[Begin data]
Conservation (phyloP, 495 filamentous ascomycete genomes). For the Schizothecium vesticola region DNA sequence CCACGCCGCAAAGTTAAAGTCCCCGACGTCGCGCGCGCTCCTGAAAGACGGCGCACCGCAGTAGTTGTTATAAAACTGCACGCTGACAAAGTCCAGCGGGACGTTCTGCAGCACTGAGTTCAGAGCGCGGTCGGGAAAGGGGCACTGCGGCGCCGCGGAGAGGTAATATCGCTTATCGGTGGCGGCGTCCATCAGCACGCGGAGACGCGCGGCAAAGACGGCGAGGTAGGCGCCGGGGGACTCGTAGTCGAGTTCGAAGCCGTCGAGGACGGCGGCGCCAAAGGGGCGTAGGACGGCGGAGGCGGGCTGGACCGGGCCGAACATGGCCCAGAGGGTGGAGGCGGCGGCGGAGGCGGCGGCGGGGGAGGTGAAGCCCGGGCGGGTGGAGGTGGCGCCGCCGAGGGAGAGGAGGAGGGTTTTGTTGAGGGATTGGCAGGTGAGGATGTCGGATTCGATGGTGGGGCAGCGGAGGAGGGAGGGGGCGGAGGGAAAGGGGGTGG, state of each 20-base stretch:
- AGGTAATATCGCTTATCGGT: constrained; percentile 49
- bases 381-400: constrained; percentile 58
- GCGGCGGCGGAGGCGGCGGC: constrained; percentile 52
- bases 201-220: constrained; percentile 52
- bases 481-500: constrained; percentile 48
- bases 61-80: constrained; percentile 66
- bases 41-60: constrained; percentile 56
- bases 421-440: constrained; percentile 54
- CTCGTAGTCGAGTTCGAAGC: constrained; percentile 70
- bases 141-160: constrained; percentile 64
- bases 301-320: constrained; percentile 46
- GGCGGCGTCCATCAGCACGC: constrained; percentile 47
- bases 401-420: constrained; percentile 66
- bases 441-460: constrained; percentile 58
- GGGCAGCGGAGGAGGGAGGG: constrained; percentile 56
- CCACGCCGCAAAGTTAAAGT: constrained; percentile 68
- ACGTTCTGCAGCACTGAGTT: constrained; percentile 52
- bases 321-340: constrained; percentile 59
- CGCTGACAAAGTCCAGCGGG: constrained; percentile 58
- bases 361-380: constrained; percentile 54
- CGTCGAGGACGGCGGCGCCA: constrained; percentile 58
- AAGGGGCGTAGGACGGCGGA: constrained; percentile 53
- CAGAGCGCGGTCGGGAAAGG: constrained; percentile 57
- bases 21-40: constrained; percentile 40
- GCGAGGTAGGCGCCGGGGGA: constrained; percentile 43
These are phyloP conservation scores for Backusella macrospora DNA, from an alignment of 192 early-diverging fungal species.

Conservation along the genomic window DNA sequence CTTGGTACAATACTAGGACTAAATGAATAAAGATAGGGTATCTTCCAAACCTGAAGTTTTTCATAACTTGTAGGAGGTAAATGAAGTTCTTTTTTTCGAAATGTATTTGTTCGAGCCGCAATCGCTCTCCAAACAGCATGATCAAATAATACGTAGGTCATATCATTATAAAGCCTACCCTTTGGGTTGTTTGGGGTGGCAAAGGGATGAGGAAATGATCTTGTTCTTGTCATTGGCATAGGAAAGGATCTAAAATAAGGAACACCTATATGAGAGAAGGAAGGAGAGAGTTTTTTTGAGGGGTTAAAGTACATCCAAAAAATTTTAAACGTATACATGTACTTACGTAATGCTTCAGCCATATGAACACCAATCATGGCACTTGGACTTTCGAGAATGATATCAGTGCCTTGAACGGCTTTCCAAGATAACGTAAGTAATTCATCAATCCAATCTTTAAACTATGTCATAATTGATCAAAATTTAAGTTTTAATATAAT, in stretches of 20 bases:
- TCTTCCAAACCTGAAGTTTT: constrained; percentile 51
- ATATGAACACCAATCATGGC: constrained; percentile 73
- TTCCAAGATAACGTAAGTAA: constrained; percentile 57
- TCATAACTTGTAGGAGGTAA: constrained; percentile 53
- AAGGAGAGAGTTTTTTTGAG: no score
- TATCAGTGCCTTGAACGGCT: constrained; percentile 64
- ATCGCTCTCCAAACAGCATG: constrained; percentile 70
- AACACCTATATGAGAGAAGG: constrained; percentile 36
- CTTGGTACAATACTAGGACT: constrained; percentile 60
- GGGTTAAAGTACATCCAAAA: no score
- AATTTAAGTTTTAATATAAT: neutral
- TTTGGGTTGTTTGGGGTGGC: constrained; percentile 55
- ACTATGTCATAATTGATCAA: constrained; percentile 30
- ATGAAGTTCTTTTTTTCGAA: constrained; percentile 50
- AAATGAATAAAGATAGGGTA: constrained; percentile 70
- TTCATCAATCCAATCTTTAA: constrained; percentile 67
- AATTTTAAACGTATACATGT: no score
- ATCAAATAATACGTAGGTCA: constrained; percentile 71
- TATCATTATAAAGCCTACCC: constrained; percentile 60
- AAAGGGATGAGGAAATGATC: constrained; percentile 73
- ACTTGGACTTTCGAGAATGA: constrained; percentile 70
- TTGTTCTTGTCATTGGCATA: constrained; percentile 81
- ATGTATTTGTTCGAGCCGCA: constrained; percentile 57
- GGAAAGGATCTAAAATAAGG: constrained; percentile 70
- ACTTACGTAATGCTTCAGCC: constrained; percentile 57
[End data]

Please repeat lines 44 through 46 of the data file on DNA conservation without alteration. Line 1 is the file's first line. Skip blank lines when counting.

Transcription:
- TTCATCAATCCAATCTTTAA: constrained; percentile 67
- AATTTTAAACGTATACATGT: no score
- ATCAAATAATACGTAGGTCA: constrained; percentile 71